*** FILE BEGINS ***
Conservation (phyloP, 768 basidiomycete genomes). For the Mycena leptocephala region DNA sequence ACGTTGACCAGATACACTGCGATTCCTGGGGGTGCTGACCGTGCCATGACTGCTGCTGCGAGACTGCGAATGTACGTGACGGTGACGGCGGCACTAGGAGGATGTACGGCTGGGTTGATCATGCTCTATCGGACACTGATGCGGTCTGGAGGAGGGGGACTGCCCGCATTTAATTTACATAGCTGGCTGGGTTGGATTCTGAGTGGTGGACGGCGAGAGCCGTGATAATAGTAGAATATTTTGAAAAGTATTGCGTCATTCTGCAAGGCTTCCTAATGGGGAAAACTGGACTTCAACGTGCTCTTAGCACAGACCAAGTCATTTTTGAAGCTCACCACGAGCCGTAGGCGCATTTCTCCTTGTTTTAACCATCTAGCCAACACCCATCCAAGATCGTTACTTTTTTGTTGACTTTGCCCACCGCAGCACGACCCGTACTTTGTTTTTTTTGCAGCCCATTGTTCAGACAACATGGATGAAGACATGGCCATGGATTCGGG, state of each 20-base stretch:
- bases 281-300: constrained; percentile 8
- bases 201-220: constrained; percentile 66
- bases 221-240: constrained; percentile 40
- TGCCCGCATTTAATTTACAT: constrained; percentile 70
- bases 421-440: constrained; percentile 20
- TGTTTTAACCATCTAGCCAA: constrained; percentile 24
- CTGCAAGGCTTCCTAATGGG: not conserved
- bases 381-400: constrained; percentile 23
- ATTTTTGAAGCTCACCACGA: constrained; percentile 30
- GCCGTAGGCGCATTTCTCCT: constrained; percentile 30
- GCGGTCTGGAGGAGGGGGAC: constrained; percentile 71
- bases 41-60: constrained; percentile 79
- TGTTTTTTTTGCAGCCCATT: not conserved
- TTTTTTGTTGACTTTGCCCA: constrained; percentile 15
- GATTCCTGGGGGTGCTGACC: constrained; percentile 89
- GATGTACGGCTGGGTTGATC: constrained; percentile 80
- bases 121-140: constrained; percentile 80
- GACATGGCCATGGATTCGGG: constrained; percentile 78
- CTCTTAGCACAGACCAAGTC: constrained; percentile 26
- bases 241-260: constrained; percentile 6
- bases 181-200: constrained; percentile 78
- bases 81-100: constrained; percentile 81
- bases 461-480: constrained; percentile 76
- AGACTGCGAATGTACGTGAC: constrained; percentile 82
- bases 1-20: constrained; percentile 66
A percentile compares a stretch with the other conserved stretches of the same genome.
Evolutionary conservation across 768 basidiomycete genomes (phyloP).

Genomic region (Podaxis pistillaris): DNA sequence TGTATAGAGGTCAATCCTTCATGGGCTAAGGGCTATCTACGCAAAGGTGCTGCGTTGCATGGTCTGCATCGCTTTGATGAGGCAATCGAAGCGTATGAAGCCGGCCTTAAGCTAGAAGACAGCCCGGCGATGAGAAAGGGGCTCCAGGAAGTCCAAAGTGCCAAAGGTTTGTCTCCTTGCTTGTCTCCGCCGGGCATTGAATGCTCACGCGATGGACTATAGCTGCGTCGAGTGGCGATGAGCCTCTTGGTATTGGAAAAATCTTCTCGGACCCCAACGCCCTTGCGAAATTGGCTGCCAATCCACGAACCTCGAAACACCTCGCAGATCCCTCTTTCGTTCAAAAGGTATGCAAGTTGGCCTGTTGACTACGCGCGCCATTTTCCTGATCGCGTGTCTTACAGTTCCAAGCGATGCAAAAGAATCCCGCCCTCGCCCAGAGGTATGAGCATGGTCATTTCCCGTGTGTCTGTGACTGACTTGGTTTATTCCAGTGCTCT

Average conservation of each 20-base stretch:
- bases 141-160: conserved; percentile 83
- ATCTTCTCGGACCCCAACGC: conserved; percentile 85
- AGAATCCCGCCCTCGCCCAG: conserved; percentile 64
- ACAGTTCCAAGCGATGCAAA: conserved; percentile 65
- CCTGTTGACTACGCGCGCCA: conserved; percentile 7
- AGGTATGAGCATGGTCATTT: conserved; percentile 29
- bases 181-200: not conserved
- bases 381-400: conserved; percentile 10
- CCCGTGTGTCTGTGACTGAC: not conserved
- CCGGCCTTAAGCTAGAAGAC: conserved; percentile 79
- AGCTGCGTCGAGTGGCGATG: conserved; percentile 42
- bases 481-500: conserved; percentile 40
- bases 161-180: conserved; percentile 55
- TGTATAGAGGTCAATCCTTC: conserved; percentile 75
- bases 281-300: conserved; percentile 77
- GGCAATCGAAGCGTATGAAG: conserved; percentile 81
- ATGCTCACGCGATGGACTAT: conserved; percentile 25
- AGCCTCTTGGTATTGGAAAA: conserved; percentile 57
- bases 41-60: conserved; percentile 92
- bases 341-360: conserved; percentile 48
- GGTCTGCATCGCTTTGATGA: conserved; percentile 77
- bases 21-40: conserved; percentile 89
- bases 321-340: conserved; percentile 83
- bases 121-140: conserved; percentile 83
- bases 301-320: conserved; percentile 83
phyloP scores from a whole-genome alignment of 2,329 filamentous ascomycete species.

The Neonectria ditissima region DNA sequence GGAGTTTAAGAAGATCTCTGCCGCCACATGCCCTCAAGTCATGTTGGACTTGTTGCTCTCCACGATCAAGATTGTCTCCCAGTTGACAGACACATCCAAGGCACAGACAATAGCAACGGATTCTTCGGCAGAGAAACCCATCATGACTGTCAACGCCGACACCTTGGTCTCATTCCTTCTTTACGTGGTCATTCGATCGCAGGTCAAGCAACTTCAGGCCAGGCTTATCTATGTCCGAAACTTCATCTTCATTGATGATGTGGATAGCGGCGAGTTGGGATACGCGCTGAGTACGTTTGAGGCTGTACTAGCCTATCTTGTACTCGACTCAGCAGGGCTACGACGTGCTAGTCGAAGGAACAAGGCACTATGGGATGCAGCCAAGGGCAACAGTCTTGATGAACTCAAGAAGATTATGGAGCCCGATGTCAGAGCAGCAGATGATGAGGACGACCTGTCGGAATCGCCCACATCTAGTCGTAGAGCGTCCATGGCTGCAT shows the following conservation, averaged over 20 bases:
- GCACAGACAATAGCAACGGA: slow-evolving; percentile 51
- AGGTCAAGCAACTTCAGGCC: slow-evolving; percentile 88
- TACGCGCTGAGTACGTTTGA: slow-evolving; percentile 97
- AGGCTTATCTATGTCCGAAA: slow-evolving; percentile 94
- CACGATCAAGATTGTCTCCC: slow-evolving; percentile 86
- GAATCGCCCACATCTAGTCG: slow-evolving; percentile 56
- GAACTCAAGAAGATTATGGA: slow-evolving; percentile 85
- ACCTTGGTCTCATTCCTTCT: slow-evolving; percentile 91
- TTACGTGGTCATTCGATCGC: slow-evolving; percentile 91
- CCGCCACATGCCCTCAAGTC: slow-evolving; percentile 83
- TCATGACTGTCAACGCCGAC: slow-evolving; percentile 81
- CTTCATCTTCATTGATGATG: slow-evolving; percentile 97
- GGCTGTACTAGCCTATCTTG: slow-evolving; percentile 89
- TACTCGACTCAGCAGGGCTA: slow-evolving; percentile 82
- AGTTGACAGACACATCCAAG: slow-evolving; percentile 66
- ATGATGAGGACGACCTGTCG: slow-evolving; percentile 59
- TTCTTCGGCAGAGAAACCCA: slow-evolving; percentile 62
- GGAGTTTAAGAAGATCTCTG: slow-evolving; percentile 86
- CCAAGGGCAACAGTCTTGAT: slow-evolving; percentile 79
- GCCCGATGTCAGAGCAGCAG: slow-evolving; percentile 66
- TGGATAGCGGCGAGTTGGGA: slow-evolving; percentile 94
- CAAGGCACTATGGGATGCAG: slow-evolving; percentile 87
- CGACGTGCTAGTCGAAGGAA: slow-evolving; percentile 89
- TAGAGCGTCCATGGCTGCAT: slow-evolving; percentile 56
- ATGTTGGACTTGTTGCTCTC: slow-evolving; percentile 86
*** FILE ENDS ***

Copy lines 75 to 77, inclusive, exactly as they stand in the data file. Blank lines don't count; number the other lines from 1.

- GGAGTTTAAGAAGATCTCTG: slow-evolving; percentile 86
- CCAAGGGCAACAGTCTTGAT: slow-evolving; percentile 79
- GCCCGATGTCAGAGCAGCAG: slow-evolving; percentile 66